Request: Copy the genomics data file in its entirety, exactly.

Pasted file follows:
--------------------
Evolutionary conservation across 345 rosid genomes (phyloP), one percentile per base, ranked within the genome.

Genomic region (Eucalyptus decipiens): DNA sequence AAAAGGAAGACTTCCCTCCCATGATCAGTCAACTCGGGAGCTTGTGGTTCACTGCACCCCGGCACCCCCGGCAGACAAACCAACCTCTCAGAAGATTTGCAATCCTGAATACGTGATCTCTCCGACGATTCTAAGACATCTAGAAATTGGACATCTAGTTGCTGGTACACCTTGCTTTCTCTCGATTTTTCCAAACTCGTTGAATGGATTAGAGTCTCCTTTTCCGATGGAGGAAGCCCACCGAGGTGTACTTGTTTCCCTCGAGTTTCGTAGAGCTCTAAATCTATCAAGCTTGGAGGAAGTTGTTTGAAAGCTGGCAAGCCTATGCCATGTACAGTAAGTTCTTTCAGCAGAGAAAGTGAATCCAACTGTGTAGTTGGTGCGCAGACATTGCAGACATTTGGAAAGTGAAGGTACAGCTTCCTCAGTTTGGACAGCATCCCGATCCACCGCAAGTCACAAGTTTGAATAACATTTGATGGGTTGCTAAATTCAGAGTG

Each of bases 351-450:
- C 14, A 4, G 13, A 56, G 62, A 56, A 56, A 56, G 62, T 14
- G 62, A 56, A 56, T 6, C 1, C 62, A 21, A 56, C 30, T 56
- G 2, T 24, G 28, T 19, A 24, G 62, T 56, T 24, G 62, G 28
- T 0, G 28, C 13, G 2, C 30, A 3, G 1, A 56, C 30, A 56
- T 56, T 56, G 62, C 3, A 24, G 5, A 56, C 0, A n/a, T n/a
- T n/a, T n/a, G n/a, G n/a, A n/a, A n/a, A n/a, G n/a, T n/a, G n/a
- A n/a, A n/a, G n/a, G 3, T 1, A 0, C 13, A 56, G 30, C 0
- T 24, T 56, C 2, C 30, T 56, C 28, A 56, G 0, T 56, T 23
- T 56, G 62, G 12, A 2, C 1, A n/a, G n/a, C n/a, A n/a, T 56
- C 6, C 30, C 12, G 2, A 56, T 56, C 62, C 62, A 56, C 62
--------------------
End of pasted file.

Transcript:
Evolutionary conservation across 345 rosid genomes (phyloP), one percentile per base, ranked within the genome.

Genomic region (Eucalyptus decipiens): DNA sequence AAAAGGAAGACTTCCCTCCCATGATCAGTCAACTCGGGAGCTTGTGGTTCACTGCACCCCGGCACCCCCGGCAGACAAACCAACCTCTCAGAAGATTTGCAATCCTGAATACGTGATCTCTCCGACGATTCTAAGACATCTAGAAATTGGACATCTAGTTGCTGGTACACCTTGCTTTCTCTCGATTTTTCCAAACTCGTTGAATGGATTAGAGTCTCCTTTTCCGATGGAGGAAGCCCACCGAGGTGTACTTGTTTCCCTCGAGTTTCGTAGAGCTCTAAATCTATCAAGCTTGGAGGAAGTTGTTTGAAAGCTGGCAAGCCTATGCCATGTACAGTAAGTTCTTTCAGCAGAGAAAGTGAATCCAACTGTGTAGTTGGTGCGCAGACATTGCAGACATTTGGAAAGTGAAGGTACAGCTTCCTCAGTTTGGACAGCATCCCGATCCACCGCAAGTCACAAGTTTGAATAACATTTGATGGGTTGCTAAATTCAGAGTG

Each of bases 351-450:
- C 14, A 4, G 13, A 56, G 62, A 56, A 56, A 56, G 62, T 14
- G 62, A 56, A 56, T 6, C 1, C 62, A 21, A 56, C 30, T 56
- G 2, T 24, G 28, T 19, A 24, G 62, T 56, T 24, G 62, G 28
- T 0, G 28, C 13, G 2, C 30, A 3, G 1, A 56, C 30, A 56
- T 56, T 56, G 62, C 3, A 24, G 5, A 56, C 0, A n/a, T n/a
- T n/a, T n/a, G n/a, G n/a, A n/a, A n/a, A n/a, G n/a, T n/a, G n/a
- A n/a, A n/a, G n/a, G 3, T 1, A 0, C 13, A 56, G 30, C 0
- T 24, T 56, C 2, C 30, T 56, C 28, A 56, G 0, T 56, T 23
- T 56, G 62, G 12, A 2, C 1, A n/a, G n/a, C n/a, A n/a, T 56
- C 6, C 30, C 12, G 2, A 56, T 56, C 62, C 62, A 56, C 62